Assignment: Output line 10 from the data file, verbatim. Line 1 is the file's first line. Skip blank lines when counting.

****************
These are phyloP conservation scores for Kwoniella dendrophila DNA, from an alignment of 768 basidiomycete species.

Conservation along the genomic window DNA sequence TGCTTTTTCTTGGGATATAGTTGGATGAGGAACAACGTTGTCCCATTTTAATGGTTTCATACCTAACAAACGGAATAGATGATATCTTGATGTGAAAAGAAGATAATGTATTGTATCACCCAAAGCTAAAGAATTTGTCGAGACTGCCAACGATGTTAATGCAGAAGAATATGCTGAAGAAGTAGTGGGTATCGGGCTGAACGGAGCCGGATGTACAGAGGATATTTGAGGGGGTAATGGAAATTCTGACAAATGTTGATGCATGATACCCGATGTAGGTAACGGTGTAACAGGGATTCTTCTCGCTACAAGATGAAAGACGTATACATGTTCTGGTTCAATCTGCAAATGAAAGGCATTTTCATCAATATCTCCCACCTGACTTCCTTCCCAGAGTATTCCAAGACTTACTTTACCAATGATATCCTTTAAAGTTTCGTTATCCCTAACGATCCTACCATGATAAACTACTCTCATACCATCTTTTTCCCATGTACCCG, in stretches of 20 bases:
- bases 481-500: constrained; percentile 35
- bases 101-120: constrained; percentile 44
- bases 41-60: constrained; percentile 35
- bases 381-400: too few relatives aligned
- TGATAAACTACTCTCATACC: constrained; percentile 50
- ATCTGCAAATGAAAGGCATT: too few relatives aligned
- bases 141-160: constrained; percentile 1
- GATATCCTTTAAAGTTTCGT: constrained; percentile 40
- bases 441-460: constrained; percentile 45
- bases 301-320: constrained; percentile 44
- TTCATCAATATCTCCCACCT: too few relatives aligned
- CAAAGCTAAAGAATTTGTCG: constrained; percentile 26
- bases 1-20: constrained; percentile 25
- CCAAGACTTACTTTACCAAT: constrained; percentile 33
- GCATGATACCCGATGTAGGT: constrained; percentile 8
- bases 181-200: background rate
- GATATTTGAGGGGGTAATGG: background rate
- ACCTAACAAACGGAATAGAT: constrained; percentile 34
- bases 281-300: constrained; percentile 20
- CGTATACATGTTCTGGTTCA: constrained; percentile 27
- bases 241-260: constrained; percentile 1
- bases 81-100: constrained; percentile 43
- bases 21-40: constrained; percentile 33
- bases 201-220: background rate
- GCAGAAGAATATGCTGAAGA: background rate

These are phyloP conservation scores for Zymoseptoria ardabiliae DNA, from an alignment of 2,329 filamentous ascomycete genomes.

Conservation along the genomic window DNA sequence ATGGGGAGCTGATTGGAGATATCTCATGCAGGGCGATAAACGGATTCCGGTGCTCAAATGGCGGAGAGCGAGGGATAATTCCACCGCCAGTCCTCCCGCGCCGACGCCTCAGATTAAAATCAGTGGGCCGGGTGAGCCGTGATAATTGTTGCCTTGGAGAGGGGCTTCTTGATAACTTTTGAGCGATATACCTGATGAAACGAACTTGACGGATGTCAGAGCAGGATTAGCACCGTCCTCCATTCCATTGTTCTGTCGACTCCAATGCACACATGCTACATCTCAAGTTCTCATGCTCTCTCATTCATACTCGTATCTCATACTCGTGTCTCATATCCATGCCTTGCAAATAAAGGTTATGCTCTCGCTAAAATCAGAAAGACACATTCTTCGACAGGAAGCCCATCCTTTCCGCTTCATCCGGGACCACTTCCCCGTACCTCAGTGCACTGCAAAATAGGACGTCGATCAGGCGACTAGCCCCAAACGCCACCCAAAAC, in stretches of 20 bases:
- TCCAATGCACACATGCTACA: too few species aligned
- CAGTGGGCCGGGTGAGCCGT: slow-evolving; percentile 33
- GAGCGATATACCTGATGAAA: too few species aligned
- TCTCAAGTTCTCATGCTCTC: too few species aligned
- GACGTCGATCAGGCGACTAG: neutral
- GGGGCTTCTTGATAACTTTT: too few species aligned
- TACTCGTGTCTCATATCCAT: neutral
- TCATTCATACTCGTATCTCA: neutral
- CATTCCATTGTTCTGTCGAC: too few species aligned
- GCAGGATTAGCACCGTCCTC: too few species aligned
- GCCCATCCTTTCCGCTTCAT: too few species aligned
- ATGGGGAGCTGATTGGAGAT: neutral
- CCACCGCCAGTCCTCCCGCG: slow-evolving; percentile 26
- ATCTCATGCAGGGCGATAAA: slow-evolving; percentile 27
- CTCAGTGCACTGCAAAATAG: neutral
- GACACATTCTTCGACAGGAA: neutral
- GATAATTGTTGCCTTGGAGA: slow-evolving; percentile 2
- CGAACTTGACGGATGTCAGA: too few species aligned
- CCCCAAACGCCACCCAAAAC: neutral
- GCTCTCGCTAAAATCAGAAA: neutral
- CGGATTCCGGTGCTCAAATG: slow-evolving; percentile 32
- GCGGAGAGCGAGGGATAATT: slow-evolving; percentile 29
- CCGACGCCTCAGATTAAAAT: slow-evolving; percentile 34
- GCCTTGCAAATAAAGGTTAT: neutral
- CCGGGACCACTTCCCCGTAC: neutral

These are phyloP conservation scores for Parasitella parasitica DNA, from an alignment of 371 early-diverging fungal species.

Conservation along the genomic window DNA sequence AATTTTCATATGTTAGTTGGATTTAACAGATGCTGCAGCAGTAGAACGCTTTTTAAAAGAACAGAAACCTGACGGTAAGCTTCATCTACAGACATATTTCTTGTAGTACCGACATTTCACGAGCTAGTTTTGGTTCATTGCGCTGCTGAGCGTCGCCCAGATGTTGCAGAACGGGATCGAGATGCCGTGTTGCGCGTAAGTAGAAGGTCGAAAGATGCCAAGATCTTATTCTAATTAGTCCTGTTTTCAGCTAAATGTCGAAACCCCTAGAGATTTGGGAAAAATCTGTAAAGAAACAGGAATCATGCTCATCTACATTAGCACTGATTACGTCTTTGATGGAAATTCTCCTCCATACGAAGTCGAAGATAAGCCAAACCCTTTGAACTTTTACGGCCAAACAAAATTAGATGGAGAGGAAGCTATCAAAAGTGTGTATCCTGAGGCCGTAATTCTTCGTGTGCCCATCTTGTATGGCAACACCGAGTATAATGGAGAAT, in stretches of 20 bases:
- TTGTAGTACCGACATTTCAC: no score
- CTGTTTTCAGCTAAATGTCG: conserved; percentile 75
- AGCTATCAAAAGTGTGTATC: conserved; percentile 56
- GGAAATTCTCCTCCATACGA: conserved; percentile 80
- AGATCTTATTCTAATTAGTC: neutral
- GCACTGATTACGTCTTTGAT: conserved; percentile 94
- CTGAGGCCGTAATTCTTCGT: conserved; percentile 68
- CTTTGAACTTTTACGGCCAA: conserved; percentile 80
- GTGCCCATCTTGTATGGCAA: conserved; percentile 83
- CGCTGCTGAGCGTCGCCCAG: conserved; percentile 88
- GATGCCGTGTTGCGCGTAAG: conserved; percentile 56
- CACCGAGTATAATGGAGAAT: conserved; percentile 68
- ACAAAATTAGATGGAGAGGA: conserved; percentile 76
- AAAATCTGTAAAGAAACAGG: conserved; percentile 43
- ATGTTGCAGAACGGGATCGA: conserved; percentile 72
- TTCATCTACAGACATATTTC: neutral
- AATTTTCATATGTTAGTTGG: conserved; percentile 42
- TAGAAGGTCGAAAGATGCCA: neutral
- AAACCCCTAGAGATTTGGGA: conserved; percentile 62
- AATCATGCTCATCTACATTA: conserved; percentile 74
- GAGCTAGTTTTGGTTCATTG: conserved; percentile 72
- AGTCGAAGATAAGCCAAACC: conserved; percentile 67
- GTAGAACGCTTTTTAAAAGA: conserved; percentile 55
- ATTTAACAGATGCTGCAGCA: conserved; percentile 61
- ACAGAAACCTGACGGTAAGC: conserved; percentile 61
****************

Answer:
- GATATCCTTTAAAGTTTCGT: constrained; percentile 40